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When President Jacob Zuma appointed Thuli Madonsela as South Africa’s public protector in 2009, he could not have predicted what he was getting. Today the first woman to hold the role is revered by many as a crusader who boldly took on the most powerful office in the country – Zuma’s own presidency – in her dogged determination to root out corruption.
Along the way, Madonsela, 53, has revealed toughness while exuding an understated air. Dressed in a red top and black trousers, with her hair in a trademark bob, she greets me in her Pretoria office, which is littered with awards and accolades. She speaks in soft, measured tones but with confidence. “There are friends that no longer want to be seen to be associating with me,” she says. “When you meet them . . . we hug, we kiss, we speak nicely but for their own careers they would think that being seen to be too close to me might be a career-limiting move.”
Before Madonsela’s appointment, the public protector was a low-key office that many South Africans were unaware of. Now it is one of the most high-profile in the country. Since taking over, Madonsela, often referred to simply as Thuli, and her team have produced thousands of probes into state corruption or maladministration. Her investigations have led to the dismissal or resignation of Zuma’s national police chief, at least two of his cabinet ministers and the chairwoman of the electoral commission.
But by far her most explosive report was released in March last year. Titled “Secure in Comfort”, it listed the conclusions of an investigation into allegations that R246m (£11.5m) of state funds that were ostensibly for security upgrades at Zuma’s private Nkandla homestead had, in fact, been used for the president’s personal benefit. When Madonsela finally delivered the report before a battalion of media, she methodically read through the 443 pages, neither rushed, nor cowed – a drawn-out spectacle beamed live on TV across the nation.
It was classic Madonsela and the findings were damning. The investigation concluded that Zuma unduly benefited from the lavish upgrades and accused the scandal-prone president of “conduct . . . inconsistent with his office as a member of the cabinet”. It recommended that he reimburse taxpayers for a “reasonable part” of the costs of adding a visitors’ centre, cattle pen, chicken run, swimming pool (which the government insists is a source of water for firefighting) and amphitheatre to the residence.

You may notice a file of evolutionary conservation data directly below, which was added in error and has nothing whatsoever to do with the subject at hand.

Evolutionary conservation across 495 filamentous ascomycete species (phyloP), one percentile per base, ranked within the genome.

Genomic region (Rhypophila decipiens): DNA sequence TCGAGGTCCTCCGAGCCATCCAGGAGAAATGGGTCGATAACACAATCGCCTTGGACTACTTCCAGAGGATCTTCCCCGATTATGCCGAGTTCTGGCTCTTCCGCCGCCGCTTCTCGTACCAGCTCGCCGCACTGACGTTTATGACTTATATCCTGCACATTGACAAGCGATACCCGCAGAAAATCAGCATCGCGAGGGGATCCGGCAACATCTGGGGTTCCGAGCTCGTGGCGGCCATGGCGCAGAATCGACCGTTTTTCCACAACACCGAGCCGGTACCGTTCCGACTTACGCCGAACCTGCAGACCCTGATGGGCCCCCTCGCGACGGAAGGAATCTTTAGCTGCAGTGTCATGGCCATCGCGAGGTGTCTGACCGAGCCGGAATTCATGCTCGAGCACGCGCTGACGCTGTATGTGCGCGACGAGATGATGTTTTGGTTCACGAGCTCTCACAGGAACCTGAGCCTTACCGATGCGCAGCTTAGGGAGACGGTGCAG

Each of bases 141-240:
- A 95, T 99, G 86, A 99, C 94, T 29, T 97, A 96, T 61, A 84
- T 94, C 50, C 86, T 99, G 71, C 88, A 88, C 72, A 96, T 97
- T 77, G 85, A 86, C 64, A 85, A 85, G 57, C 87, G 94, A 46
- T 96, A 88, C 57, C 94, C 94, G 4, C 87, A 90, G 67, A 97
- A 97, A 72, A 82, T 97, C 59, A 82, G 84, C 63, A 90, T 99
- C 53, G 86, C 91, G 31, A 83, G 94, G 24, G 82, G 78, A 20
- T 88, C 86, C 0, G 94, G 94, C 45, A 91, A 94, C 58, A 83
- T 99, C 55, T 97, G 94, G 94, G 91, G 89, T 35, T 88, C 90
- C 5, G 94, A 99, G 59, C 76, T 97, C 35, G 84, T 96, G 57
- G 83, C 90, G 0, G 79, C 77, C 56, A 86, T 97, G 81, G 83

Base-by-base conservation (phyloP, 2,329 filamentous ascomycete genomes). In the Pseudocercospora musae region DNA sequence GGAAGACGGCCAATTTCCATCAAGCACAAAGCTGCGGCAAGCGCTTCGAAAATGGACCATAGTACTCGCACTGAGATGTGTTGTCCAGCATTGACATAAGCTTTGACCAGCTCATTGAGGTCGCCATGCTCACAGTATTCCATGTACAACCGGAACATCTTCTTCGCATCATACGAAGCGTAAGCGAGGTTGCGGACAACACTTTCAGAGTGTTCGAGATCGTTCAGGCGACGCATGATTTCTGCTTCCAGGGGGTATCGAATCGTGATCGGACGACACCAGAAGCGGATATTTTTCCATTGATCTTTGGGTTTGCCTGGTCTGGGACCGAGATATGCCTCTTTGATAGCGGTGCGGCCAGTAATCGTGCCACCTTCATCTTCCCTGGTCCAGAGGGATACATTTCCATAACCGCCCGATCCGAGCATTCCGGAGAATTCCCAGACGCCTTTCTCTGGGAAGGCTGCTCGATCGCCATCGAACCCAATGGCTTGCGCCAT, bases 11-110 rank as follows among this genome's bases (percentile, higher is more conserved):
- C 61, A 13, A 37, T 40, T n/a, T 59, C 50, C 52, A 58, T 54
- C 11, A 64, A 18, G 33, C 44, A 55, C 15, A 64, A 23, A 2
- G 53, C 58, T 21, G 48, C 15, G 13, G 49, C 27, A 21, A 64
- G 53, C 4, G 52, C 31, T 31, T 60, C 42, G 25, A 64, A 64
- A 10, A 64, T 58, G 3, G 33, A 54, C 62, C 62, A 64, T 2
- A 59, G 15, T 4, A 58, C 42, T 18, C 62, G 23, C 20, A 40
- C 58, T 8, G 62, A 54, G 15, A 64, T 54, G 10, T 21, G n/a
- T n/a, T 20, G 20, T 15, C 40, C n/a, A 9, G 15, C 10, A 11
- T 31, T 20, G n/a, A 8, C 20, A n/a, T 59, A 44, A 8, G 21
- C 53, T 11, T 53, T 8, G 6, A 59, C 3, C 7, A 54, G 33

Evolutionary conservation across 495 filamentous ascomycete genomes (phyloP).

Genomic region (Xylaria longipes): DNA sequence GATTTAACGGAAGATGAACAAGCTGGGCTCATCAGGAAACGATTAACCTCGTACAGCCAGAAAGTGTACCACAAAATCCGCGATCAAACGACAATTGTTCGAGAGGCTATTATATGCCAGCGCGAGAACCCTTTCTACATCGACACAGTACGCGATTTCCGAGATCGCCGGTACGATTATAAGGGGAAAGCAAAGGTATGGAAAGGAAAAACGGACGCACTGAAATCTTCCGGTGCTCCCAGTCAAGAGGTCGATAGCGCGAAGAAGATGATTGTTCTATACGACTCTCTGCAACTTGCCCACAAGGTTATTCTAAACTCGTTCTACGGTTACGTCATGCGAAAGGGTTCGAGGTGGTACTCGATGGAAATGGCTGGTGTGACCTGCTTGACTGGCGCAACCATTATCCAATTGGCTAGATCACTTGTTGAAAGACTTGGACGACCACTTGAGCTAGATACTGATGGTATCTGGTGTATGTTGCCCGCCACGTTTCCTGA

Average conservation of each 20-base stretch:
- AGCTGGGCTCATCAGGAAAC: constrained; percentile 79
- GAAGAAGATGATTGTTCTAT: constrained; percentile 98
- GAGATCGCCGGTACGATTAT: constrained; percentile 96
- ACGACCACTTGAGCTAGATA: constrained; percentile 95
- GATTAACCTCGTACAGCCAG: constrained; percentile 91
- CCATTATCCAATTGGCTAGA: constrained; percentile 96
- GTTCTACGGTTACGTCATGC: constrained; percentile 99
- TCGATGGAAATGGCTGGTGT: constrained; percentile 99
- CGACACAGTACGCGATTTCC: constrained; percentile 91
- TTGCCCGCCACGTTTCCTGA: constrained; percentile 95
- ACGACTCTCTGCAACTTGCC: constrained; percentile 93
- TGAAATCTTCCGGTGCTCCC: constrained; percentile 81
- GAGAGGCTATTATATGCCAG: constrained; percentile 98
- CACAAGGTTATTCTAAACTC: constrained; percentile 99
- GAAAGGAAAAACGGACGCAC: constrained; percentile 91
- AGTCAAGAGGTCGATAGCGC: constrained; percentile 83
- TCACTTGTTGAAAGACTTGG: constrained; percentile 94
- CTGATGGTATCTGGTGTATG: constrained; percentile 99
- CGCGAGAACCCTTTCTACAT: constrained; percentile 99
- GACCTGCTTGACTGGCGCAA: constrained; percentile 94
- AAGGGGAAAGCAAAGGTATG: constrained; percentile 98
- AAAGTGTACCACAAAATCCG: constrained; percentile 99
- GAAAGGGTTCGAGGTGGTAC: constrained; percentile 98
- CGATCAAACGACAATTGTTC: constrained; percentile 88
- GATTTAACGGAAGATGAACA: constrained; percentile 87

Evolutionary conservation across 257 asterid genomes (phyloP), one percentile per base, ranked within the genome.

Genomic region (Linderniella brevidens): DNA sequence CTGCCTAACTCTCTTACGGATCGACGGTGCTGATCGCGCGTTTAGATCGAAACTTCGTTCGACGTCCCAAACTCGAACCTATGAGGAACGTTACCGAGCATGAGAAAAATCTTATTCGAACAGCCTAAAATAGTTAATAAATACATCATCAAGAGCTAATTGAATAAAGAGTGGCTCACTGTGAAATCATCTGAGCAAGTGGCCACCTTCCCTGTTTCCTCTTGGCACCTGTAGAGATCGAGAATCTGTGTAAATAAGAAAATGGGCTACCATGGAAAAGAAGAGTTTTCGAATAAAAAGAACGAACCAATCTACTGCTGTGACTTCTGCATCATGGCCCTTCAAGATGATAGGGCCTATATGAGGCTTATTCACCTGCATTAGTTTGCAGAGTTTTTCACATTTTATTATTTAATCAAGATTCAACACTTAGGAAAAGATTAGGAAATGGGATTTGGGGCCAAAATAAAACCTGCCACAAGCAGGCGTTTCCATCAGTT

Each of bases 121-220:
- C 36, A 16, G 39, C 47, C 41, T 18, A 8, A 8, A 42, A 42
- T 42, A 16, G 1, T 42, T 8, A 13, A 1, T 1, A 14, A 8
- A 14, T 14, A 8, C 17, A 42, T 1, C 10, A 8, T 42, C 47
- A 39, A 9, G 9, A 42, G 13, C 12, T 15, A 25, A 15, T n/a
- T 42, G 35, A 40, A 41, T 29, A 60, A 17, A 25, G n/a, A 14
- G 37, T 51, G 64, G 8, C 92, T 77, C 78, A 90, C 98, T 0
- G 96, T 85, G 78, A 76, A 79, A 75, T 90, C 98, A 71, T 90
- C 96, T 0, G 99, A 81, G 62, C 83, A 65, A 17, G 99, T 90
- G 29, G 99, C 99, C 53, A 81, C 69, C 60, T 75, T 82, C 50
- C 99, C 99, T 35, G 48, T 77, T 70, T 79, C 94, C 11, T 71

Zuma has so far refused to repay a single rand and government officials insist the money was used only on security improvements befitting a president’s home. But “Nkandlagate” has become arguably the biggest scandal of the post-apartheid era and continues to dog the presidency as a symbol of the corruption and cronyism that Zuma’s detractors say has flourished under his leadership.
Since then, Madonsela has shown no sign of slowing down. This October, she joined a case filed at the constitutional court by the Economic Freedom Fighters, an opposition party, in its efforts to force Zuma to pay back some of the money spent on Nkandla. The move drew criticism from Stone Sizani, the ruling African National Congress’s chief whip, who said the decision to “align herself with a political party” was ill-advised and “makes a mockery of the very principles she ought to uphold”. Madonsela shot back, saying she considered the statement an attack on her and “a veiled threat about her continued occupation of the position of public protector”.
Looking back on the past two years, she says, the experience has “toughened me but not hardened me. Being spiritually grounded allows me to forgive people. I have empathy for them and hope that they will have a Damascus experience because we are in the same boat, really.”
Indeed, throughout our interview, Madonsela looks for the positive in whichever topic she is discussing – from Zuma to the state of corruption. It is an attitude that may be explained by a tough, working-class upbringing in the Johannesburg township of Soweto during apartheid. The four-room family house had two bedrooms, with one rented out while Madonsela and her siblings – she is the middle one of seven children – slept on the kitchen floor. There was no electricity or piped water. The toilet was outside. “I still think to some extent it’s why I don’t like small houses,” she says.